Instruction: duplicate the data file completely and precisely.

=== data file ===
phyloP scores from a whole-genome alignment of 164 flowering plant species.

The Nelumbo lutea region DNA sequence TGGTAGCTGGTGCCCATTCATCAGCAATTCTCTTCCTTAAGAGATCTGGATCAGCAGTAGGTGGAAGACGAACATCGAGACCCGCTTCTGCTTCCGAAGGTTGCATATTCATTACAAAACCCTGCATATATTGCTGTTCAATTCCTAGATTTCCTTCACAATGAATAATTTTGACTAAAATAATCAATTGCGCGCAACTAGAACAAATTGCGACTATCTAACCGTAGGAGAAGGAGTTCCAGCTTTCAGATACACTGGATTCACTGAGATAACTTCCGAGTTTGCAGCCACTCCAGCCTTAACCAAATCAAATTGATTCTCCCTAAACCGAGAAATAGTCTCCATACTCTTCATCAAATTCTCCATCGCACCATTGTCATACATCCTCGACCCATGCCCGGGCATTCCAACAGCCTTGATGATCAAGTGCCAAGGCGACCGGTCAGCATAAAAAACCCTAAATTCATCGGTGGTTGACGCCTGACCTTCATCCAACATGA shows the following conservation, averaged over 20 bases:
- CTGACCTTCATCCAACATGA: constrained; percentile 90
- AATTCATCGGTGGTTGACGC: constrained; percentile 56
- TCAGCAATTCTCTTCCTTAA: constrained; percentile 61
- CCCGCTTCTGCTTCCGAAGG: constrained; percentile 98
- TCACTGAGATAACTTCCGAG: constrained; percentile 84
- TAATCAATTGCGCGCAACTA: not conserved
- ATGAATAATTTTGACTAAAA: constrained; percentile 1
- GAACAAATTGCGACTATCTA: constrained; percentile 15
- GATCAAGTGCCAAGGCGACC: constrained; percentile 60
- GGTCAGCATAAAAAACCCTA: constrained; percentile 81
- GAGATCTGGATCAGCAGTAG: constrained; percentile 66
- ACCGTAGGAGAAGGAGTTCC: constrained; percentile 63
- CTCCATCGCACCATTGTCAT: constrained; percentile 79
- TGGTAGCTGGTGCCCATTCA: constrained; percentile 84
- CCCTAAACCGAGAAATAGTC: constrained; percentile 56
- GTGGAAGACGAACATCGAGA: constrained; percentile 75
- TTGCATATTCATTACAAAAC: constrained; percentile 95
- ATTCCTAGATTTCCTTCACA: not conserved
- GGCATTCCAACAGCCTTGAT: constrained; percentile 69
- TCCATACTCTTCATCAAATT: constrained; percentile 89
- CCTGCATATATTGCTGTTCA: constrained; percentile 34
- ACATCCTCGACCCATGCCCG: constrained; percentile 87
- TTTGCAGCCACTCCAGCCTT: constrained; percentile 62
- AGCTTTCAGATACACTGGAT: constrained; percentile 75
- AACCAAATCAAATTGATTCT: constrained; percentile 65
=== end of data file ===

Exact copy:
phyloP scores from a whole-genome alignment of 164 flowering plant species.

The Nelumbo lutea region DNA sequence TGGTAGCTGGTGCCCATTCATCAGCAATTCTCTTCCTTAAGAGATCTGGATCAGCAGTAGGTGGAAGACGAACATCGAGACCCGCTTCTGCTTCCGAAGGTTGCATATTCATTACAAAACCCTGCATATATTGCTGTTCAATTCCTAGATTTCCTTCACAATGAATAATTTTGACTAAAATAATCAATTGCGCGCAACTAGAACAAATTGCGACTATCTAACCGTAGGAGAAGGAGTTCCAGCTTTCAGATACACTGGATTCACTGAGATAACTTCCGAGTTTGCAGCCACTCCAGCCTTAACCAAATCAAATTGATTCTCCCTAAACCGAGAAATAGTCTCCATACTCTTCATCAAATTCTCCATCGCACCATTGTCATACATCCTCGACCCATGCCCGGGCATTCCAACAGCCTTGATGATCAAGTGCCAAGGCGACCGGTCAGCATAAAAAACCCTAAATTCATCGGTGGTTGACGCCTGACCTTCATCCAACATGA shows the following conservation, averaged over 20 bases:
- CTGACCTTCATCCAACATGA: constrained; percentile 90
- AATTCATCGGTGGTTGACGC: constrained; percentile 56
- TCAGCAATTCTCTTCCTTAA: constrained; percentile 61
- CCCGCTTCTGCTTCCGAAGG: constrained; percentile 98
- TCACTGAGATAACTTCCGAG: constrained; percentile 84
- TAATCAATTGCGCGCAACTA: not conserved
- ATGAATAATTTTGACTAAAA: constrained; percentile 1
- GAACAAATTGCGACTATCTA: constrained; percentile 15
- GATCAAGTGCCAAGGCGACC: constrained; percentile 60
- GGTCAGCATAAAAAACCCTA: constrained; percentile 81
- GAGATCTGGATCAGCAGTAG: constrained; percentile 66
- ACCGTAGGAGAAGGAGTTCC: constrained; percentile 63
- CTCCATCGCACCATTGTCAT: constrained; percentile 79
- TGGTAGCTGGTGCCCATTCA: constrained; percentile 84
- CCCTAAACCGAGAAATAGTC: constrained; percentile 56
- GTGGAAGACGAACATCGAGA: constrained; percentile 75
- TTGCATATTCATTACAAAAC: constrained; percentile 95
- ATTCCTAGATTTCCTTCACA: not conserved
- GGCATTCCAACAGCCTTGAT: constrained; percentile 69
- TCCATACTCTTCATCAAATT: constrained; percentile 89
- CCTGCATATATTGCTGTTCA: constrained; percentile 34
- ACATCCTCGACCCATGCCCG: constrained; percentile 87
- TTTGCAGCCACTCCAGCCTT: constrained; percentile 62
- AGCTTTCAGATACACTGGAT: constrained; percentile 75
- AACCAAATCAAATTGATTCT: constrained; percentile 65